History, 1838–1856, volume C-1 [2 November 1838–31 July 1842]

  • Source Note
  • Historical Introduction
Page 976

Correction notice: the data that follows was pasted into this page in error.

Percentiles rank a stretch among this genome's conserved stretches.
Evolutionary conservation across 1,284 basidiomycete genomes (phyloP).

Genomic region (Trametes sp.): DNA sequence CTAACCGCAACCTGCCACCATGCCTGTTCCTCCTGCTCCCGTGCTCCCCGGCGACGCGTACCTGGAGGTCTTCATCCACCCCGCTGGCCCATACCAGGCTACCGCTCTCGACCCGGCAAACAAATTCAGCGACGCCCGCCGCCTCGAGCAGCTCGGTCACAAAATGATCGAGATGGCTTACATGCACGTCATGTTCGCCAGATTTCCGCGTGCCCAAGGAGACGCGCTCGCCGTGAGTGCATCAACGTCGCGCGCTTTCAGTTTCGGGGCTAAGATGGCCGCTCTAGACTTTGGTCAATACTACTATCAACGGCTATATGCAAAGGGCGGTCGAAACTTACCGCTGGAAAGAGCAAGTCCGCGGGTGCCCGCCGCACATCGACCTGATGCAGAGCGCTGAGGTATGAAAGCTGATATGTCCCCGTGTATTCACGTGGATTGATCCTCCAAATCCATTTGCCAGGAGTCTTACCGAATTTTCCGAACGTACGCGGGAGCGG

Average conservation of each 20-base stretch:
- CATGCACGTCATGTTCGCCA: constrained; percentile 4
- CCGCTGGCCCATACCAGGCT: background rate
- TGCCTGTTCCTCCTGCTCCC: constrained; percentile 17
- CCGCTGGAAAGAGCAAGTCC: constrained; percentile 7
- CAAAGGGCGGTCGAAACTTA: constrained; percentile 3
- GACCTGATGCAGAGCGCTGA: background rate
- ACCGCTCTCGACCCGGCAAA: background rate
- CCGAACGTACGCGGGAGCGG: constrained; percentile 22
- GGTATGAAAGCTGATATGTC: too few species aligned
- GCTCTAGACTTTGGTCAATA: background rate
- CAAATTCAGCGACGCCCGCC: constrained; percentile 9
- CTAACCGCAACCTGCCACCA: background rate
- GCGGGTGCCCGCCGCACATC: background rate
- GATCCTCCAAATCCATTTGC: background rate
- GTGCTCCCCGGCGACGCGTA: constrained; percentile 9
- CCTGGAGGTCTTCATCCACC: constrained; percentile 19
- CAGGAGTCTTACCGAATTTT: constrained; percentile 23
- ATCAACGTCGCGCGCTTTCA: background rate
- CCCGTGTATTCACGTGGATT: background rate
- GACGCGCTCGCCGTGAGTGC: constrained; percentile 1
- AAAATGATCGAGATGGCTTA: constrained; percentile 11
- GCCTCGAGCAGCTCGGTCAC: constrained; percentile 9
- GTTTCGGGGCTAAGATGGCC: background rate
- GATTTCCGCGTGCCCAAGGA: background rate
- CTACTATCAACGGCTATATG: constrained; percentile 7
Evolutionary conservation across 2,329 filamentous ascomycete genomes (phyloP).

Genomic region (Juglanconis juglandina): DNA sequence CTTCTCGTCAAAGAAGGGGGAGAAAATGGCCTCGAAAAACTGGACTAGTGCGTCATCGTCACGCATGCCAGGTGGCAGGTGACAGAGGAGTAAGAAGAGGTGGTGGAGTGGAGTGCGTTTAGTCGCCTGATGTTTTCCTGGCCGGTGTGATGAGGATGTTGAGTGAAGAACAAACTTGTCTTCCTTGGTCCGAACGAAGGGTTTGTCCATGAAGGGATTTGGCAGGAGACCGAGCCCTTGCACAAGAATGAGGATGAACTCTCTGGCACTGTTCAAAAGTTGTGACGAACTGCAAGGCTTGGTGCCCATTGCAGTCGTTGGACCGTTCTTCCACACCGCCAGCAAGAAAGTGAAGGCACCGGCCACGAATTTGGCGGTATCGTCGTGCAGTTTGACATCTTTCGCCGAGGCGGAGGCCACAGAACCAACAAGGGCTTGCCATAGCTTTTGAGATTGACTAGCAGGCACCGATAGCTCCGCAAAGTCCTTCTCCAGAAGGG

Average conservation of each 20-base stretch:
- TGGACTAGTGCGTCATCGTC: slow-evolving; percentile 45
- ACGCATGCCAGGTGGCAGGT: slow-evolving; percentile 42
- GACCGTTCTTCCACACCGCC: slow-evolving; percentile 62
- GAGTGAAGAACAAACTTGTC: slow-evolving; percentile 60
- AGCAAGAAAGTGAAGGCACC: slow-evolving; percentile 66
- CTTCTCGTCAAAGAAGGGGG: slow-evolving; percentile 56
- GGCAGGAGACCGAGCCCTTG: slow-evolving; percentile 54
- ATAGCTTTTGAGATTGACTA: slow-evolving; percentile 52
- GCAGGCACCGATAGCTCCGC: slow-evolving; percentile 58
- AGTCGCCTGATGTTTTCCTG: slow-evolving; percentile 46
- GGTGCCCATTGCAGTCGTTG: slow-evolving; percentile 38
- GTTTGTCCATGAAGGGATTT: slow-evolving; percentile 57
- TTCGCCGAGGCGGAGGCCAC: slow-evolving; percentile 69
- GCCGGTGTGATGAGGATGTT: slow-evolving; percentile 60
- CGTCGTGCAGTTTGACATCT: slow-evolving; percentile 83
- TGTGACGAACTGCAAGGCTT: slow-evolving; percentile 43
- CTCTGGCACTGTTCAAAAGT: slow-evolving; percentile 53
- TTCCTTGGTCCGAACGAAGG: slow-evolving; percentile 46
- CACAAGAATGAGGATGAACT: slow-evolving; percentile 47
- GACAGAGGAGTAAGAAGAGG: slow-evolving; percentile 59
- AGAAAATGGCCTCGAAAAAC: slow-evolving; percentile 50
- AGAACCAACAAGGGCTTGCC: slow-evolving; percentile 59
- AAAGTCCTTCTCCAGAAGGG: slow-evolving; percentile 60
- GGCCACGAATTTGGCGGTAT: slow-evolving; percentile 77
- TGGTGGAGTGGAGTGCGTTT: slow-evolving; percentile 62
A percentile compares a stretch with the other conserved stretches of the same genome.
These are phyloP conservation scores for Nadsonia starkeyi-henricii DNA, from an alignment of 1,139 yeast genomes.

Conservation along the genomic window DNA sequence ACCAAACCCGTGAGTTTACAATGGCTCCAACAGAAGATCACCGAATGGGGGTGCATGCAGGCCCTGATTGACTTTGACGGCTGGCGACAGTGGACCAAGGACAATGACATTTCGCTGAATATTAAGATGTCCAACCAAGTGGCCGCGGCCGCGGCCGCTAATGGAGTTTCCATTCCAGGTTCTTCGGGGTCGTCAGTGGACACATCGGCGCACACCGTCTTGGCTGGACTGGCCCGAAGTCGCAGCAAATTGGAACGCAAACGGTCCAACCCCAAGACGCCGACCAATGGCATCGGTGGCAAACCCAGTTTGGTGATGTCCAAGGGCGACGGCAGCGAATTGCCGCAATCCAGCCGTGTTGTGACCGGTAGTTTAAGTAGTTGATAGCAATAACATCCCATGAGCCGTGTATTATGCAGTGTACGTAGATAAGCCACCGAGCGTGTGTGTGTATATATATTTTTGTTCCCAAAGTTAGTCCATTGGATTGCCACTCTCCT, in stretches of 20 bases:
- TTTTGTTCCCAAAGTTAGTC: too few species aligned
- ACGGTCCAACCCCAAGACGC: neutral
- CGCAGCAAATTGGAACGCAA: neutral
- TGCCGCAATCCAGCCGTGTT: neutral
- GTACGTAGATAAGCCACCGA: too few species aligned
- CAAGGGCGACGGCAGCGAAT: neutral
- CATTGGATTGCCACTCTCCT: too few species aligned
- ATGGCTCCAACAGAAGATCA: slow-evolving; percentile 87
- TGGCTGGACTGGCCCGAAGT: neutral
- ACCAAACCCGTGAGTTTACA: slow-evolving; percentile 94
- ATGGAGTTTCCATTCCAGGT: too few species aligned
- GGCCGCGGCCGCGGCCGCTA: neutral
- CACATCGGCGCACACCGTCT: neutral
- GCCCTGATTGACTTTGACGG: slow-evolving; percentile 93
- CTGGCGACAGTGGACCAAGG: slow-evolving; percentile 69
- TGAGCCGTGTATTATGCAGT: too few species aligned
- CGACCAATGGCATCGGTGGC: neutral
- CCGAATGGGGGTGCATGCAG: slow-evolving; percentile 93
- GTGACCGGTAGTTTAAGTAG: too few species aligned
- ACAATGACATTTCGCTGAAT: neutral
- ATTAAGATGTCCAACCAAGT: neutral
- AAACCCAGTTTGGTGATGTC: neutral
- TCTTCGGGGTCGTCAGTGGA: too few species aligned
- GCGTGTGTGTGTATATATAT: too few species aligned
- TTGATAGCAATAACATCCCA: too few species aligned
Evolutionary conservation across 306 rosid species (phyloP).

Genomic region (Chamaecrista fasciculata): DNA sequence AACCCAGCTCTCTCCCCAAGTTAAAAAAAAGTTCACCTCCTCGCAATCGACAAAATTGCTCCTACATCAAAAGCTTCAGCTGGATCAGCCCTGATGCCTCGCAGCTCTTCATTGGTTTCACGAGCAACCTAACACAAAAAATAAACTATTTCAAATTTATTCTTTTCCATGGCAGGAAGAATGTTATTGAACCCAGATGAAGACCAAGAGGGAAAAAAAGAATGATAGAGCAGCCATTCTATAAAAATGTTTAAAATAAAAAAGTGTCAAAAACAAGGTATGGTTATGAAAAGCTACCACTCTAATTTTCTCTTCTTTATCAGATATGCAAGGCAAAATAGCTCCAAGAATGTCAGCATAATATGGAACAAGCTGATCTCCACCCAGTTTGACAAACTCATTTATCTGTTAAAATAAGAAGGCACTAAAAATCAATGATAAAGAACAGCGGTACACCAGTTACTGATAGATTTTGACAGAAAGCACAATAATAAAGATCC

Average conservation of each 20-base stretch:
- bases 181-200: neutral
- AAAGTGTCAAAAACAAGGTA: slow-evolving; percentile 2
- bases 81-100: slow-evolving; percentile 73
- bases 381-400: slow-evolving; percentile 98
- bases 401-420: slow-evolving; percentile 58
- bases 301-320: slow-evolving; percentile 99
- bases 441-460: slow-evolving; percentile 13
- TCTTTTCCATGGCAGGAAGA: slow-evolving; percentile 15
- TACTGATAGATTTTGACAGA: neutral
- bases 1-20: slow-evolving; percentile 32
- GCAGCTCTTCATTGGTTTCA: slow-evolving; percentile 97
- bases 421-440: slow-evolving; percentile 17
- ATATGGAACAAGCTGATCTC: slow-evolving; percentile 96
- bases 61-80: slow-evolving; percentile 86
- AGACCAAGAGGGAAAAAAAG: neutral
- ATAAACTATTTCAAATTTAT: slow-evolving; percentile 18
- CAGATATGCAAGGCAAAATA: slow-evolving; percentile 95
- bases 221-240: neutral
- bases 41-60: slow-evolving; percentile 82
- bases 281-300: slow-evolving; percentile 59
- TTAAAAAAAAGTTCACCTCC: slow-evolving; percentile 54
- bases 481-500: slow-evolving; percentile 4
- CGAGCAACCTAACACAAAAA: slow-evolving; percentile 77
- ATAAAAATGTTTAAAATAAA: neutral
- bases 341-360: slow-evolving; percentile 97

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<​November 28 Petition to Congress​> called upon the leading Mormons of the place, they announced that the , the , and the Shops must be closed, and that forthwith every Mormon must leave the . The message was so terrible, so unexpected, the Mormons asked time for deliberation, and consultation— Which being refused, the brethren were severally asked, are you willing to abandon your home? the reply was, we will not go, which determination being reported to the Committee of the Mob, One of them replied that he was sorry, for said he, the work of destruction must now begin. No sooner said, than it was done, The , a two story brick building was assailed by the Mob and tore down, and with its valuable appurtenances destroyed, They next proceeded to the with a like purpose. Its owner in part, agreed to close it, and they delayed their purpose. They then proceeded to the dwelling of , the beloved Bishop of the Church there, dragged him and his family to the Public Square, where, surrounded by hundreds they partially stripped him of his clothing, and tarred and feathered him from head to foot. A man by the name of was at the same time treated in a similar manner. The mob then dispersed with an agreement to meet again on the next Tuesday, the above outrages having been committed on Saturday. Tuesday came, and with it came the Mob, bearing a red flag in token of blood. They proceeded to the houses of and others, of the leading Men, and seized them, telling them to bid their families farewell, that they would never see them again. They were then driven at the point of the bayonet to the Jail, and there amid the jeers and [HC 4:25] insults of the Crowd, they were thrust in Prison to be kept as hostages, in case any of the Mob should be killed, they were to die to pay for it. Here some two or three of the Mormons offered to surrender up their lives, if that would satisfy the fury of the Mob, and purchase peace and security for their unoffending brethren, their helpless wives and children. The reply of the Mob was, that the Mormons must leave the “en masse”, or, that every man should be put to death. The Mormons terrified and defenceless then entered into an agreement to leave the , one half by the first of January the other half by the first of April next ensuing. This treaty being made and ratified, the Mob dispersed— Again for a time the persecuted Mormons enjoyed a respite from their persecutions, but not long was the repose permitted them. Some time in the Month of October a meeting was held at , at which it was determined to remove the Mormons or die. Inflamatory speeches were made, and one of the Speakers swore he would remove the Mormons from the , if he had to wade up to his neck in blood. Be it remarked that up to this time the Mormons had faithfully observed the treaty, and were guilty of no offence against the laws of the Land, or of Society, but were peaceably following the routine of their daily duties, shortly after the meeting above referred to, another persecution commenced, some of the Mormons were shot at, others were whipped, their houses were assailed with brick bats, broken open, and thrown down, their women and children were insulted, and thus for many weeks without offence, without resistance, by night and by day, were they harassed insulted and oppressed. There is a point [p. 976]